When Should I Prune My Roses?

Grumpy tells you the when, why, and how.

May is prime time for roses. I hope yours look as pretty this month as mine. Though I have only three, a rambler and two shrub types, their raft of radiant blossoms dominate the plants around them.

But as with every joy in life, like good beer and paying taxes, their bounty isn't free. They demand seasonal care if you want them to put your neighbors to shame each year. One very important part of that care is pruning, something that scares the dickens out of people. When, why, and how should you do it without killing them? Have no fear. Grumpy's here.

Rose blooms and Yellow Irises in Garden

Steve Bender

When to Prune Roses

First, unless your name is Morticia Addams don't prune if your plants are budding or blooming now. You'll cut off all the flowers, which makes growing roses a ridiculous waste of time. Second, determine whether your rose blooms just once in spring or blooms repeatedly throughout the growing season. Prune once-bloomers, like 'Lady Banks,' 'American Beauty,' and 'Veilchenblau,' immediately after they finish blooming. Prune repeat-bloomers, such as 'Knock Out,' floribundas, hybrid teas, and Drifts, several times during the year between flushes of blooms.

Why You Should Prune Roses

There are two main reasons to prune roses. The first is to keep them from becoming huge, ungainly monsters. Sure, the garden center will tell you 'Knock Out' rose grows about 3 to 4 feet tall and wide. The truth is, if you don't prune, it'll grow easily double that. It could be worse. Reportedly the world's largest rose, a scrambling white 'Lady Banks' growing on a trellis in Tombstone, Arizona covers approximately 8,000 square-feet. That's a little big for most people. The second reason to prune is to shape the rose, remove dead and weak growth, promote new growth, and harvest blooms for vases.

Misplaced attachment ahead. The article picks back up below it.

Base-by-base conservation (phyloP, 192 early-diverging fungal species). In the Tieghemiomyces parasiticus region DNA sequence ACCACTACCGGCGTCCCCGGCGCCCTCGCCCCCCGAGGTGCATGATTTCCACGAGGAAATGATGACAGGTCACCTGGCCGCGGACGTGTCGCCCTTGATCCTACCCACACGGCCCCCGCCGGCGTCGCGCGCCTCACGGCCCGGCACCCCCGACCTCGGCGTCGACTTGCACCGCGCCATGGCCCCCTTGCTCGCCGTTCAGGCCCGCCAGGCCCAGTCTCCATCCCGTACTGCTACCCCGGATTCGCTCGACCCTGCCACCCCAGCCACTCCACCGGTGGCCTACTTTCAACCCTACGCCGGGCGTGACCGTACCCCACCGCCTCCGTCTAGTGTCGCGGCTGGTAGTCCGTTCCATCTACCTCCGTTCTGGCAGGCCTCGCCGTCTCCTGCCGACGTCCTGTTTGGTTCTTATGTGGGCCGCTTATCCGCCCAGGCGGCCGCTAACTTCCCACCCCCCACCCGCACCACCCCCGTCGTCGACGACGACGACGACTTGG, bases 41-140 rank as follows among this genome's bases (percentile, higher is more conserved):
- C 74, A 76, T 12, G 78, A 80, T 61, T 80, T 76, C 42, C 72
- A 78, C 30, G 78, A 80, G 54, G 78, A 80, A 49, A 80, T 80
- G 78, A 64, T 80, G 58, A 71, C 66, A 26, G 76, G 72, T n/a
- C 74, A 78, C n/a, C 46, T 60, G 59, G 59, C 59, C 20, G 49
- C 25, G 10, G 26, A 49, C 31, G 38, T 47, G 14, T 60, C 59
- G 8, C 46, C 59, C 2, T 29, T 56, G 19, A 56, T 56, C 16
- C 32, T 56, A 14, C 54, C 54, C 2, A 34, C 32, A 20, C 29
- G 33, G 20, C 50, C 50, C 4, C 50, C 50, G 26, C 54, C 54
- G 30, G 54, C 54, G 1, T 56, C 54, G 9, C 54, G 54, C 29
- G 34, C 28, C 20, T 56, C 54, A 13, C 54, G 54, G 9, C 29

How to Prune Roses

Use sharp hand pruners. Match your pruning technique to the type of rose.
For shrub roses and bushy floribundas like 'Iceberg', cut back to the desired size a couple of times a year. (Wear leather gloves when pruning the viciously thorny 'Knock Out' or you may pass out from blood loss.)
For heirloom and species roses, prune after flowering in spring. Remove a few woody, older canes and open up the centers of dense, bushy plants to let light and air penetrate.
For the big-flowered hybrid teas and grandifloras (the flower show types favored by rose societies), remove weak, dead, and diseased growth, as well as suckers growing from the base that have different looking leaves than those of the original plant. Shorten the main canes by one-third to one-half in spring.
For climbing roses, remove old, woody canes at ground level to promote the growth of new, vigorous ones. Don't cut back healthy ones. Train these onto an arbor, trellis, or fence. If the climber is a repeat bloomer, shorten the lateral branches growing from the main canes to three buds after the first bloom in spring.

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